Interception of Communications Commissioner publishes report today
News article - 08 Apr 2014
Today the Government has published a report submitted to the Prime Minister by Sir Anthony May, Interception of Communications Commissioner, on the work carried out by Sir Anthony and his team during 2013.
Sir Anthony said:
"My first and full report is a full and independent account of my statutory oversight of the interception and communications data activities of the public authorities during 2013. Importantly, the report is as detailed and open as I have been able to make it; there is no confidential annex,; and it addresses Questions of Concern arising from media disclosures relevant to my statutory oversight. I hope that Parliament and the public will find it helpful."
The Foreign Secretary, in his role as Minister responsible for GCHQ, said:
"I strongly welcome this report. A senior and fully independent judge has looked in detail at whether the interception agencies ‘misuse their powers to engage in random mass intrusion into the private affairs of law abiding UK citizens’. He has concluded that the answer is ‘emphatically no’.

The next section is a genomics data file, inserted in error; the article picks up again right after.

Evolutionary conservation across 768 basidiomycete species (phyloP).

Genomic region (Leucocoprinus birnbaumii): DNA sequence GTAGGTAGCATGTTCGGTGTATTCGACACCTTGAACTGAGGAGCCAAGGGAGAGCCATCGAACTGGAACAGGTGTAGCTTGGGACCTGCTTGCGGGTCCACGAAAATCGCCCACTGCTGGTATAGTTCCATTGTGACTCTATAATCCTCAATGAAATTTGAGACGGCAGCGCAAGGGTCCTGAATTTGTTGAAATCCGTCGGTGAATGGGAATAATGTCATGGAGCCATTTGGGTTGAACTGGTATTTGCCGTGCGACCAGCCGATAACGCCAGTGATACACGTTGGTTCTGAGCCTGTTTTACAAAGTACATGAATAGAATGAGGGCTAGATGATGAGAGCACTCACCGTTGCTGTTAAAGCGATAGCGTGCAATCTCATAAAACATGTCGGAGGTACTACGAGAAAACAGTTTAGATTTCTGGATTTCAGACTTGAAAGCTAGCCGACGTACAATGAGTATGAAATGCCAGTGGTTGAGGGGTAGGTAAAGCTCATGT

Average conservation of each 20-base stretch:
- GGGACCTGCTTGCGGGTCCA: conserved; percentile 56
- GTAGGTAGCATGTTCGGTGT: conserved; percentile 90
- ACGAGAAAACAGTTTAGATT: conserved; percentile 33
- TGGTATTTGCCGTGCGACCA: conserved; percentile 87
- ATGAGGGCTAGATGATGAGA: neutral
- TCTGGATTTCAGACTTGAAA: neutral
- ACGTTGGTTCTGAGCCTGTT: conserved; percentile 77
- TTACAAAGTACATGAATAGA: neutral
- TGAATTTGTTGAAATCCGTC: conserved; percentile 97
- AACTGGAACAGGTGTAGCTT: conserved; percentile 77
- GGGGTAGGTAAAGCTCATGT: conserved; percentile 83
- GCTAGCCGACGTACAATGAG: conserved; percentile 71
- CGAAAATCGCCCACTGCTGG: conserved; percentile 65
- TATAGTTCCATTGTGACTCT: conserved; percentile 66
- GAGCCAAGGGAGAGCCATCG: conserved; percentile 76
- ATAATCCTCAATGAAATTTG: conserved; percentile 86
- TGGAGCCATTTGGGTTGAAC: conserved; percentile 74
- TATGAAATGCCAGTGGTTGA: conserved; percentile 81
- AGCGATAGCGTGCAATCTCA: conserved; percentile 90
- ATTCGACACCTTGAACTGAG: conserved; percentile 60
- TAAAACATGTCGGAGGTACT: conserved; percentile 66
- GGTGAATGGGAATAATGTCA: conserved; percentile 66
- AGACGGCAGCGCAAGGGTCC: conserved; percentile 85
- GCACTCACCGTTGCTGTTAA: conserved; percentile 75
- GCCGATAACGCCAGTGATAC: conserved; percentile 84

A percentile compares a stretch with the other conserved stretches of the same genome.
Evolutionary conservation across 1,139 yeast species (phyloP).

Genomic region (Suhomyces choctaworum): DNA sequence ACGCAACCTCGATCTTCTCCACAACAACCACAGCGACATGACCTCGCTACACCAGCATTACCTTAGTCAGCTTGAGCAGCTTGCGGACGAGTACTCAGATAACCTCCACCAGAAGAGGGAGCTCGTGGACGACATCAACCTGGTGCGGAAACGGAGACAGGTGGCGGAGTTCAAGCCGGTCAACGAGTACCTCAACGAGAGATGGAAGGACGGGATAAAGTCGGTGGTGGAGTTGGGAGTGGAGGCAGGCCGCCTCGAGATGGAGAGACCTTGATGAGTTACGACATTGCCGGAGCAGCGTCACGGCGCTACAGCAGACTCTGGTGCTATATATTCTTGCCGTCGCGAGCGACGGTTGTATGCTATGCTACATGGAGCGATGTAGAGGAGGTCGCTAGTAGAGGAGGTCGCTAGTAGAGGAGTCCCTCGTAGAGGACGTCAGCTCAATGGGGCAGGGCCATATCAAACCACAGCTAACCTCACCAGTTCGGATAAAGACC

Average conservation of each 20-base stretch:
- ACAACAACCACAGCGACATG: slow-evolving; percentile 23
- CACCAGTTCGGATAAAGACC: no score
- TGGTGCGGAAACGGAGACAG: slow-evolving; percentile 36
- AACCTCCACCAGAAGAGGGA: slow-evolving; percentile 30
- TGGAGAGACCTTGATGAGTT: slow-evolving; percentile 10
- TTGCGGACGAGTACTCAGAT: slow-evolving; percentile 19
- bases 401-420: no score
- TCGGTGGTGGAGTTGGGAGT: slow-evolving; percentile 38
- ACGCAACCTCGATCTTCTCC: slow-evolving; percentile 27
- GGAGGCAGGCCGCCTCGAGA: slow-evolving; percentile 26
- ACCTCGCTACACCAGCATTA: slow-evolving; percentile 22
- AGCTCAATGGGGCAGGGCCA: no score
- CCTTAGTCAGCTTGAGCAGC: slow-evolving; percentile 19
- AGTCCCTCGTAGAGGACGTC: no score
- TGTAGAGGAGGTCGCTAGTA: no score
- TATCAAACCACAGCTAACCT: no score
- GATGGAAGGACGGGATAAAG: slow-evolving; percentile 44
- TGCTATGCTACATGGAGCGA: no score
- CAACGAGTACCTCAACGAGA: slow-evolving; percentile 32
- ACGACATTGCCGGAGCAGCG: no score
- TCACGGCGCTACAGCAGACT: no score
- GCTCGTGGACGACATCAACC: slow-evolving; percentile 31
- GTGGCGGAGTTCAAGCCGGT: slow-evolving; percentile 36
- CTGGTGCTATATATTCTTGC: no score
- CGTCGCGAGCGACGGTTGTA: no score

"We are open to suggestions to strengthen the oversight framework even further and make it as transparent as possible without putting security at risk. Sir Anthony’s role and the recommendations in this report are very important in that regard. The intelligence agencies work tirelessly and with minimal recognition to keep us safe from terrorists, criminals, hostile governments and others who pose risks to our society. They exist to defend our freedoms and values, not to threaten them."
Home Secretary Theresa May said:
"I welcome Sir Anthony’s comprehensive and authoritative report. It makes clear that the intelligence agencies, law enforcement agencies and other public authorities operate lawfully, conscientiously and in the national interest. Importantly, the report finds that they do not engage in indiscriminate and random mass surveillance. Sir Anthony also concludes that the legislative framework for regulating and overseeing their activities is robust. The Government is committed to ensuring that law enforcement and intelligence agencies have the powers they need to investigate crime, protect the public and safeguard national security. That includes communications data which is vital in helping to keep the public safe: it is used to investigate crimes, bring offenders to justice and to save lives. We will respond to his recommendations in due course."
Read the full report